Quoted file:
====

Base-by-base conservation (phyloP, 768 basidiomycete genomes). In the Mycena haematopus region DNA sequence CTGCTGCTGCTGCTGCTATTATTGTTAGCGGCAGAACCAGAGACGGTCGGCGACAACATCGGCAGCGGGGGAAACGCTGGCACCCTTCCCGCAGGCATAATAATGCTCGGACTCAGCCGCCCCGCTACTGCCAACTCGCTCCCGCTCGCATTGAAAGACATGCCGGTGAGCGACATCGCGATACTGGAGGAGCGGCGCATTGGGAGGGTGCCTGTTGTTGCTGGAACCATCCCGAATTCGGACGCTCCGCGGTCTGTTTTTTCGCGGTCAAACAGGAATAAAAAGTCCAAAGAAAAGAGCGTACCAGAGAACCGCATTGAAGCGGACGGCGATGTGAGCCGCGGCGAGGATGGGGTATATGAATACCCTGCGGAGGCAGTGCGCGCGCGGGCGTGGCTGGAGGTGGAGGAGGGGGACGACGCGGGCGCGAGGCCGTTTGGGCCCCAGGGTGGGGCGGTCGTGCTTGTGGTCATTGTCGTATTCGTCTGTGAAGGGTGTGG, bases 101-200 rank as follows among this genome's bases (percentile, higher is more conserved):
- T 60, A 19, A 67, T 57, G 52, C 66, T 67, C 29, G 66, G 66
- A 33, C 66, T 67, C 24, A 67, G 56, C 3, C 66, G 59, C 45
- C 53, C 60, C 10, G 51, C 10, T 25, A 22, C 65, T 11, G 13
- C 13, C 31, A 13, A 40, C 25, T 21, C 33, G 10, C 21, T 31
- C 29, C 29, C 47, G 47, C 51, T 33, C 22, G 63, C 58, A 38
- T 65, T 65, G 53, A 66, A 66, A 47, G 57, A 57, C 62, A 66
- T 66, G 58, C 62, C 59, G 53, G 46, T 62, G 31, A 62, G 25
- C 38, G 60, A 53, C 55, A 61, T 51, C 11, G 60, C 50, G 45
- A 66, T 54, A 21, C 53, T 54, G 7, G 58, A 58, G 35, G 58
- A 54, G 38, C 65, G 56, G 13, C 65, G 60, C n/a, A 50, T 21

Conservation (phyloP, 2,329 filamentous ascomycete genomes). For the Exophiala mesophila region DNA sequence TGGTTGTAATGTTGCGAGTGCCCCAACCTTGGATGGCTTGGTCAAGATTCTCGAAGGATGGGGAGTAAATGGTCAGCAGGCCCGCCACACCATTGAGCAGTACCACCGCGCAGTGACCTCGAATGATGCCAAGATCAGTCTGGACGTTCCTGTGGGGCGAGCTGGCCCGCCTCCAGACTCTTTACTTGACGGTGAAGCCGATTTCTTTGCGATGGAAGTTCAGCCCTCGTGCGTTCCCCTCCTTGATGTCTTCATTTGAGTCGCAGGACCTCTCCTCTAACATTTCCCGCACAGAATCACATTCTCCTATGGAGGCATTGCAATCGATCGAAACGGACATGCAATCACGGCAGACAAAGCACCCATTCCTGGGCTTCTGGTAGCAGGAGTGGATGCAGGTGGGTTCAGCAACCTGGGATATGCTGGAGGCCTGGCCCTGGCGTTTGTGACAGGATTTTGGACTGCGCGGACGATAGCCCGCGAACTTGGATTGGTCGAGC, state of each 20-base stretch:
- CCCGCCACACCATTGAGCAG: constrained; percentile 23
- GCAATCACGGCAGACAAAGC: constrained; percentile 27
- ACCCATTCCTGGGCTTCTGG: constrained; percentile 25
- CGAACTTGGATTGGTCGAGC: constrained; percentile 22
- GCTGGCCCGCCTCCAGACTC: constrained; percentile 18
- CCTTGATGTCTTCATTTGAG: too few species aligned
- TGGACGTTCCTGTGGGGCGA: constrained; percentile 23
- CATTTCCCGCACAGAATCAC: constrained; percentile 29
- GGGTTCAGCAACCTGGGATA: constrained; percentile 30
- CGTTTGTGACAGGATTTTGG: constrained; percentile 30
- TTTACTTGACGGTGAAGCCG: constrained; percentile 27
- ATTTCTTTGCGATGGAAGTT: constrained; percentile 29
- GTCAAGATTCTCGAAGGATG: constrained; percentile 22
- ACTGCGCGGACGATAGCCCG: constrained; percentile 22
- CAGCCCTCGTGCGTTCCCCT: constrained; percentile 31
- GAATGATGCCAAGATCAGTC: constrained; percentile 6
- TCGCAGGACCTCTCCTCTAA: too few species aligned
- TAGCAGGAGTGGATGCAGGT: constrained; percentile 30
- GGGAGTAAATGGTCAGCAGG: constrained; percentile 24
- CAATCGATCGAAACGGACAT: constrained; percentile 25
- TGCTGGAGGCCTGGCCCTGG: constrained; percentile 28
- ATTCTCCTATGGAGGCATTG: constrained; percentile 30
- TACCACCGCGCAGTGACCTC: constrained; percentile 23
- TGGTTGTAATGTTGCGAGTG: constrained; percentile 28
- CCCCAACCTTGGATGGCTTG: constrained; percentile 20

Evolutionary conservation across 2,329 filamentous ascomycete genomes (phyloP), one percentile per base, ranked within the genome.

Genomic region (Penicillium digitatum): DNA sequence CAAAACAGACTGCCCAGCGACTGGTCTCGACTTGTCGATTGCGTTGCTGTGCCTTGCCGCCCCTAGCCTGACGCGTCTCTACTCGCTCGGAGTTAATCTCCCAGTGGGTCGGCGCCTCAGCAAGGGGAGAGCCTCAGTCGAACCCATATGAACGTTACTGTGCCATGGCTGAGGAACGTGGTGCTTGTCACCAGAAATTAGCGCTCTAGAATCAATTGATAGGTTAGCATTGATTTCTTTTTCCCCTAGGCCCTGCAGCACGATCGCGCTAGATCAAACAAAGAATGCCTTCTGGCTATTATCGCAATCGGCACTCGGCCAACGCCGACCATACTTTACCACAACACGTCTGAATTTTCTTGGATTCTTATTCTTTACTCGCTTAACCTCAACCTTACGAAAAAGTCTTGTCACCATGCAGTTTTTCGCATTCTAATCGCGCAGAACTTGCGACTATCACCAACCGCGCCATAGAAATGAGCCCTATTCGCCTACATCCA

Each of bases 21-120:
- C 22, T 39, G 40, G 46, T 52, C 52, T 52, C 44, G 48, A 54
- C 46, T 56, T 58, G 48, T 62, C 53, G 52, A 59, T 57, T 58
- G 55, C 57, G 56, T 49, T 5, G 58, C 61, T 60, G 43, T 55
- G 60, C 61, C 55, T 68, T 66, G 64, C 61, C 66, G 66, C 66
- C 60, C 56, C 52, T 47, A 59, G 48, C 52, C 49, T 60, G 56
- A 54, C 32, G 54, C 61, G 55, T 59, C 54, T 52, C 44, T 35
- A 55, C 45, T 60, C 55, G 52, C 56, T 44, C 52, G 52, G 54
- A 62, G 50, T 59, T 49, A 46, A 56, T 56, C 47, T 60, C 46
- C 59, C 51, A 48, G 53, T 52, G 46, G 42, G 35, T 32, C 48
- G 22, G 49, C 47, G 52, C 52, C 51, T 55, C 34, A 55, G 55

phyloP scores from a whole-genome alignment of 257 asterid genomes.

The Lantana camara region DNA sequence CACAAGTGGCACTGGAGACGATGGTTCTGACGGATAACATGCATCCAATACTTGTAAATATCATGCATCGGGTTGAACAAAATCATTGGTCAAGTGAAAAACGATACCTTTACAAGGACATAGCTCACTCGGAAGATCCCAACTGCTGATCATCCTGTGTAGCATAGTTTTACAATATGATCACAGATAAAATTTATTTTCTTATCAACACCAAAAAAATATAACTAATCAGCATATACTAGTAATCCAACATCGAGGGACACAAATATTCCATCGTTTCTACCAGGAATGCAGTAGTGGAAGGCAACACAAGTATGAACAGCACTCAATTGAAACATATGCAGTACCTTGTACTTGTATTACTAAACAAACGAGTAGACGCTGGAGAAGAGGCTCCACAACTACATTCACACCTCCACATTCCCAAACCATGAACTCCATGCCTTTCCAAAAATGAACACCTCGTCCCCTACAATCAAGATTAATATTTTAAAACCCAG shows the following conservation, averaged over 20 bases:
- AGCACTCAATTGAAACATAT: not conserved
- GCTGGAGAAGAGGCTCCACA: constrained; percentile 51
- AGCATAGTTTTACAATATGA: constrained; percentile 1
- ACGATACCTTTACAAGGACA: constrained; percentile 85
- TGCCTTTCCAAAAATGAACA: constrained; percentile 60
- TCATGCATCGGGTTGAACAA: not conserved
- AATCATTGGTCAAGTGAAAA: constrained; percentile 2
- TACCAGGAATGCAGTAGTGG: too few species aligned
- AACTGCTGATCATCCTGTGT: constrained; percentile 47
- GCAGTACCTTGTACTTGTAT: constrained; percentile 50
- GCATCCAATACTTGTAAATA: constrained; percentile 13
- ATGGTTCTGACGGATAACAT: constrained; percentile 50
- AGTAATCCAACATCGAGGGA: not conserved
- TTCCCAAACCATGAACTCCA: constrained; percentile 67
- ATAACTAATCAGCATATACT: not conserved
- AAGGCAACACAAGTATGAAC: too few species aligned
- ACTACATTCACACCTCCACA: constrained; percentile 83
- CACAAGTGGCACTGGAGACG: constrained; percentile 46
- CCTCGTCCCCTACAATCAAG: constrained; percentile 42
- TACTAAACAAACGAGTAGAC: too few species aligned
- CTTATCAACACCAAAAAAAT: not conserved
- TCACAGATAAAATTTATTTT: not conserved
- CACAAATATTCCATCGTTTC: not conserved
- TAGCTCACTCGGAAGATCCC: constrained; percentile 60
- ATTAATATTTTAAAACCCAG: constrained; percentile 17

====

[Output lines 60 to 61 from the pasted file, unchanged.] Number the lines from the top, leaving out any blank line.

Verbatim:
- TACCAGGAATGCAGTAGTGG: too few species aligned
- AACTGCTGATCATCCTGTGT: constrained; percentile 47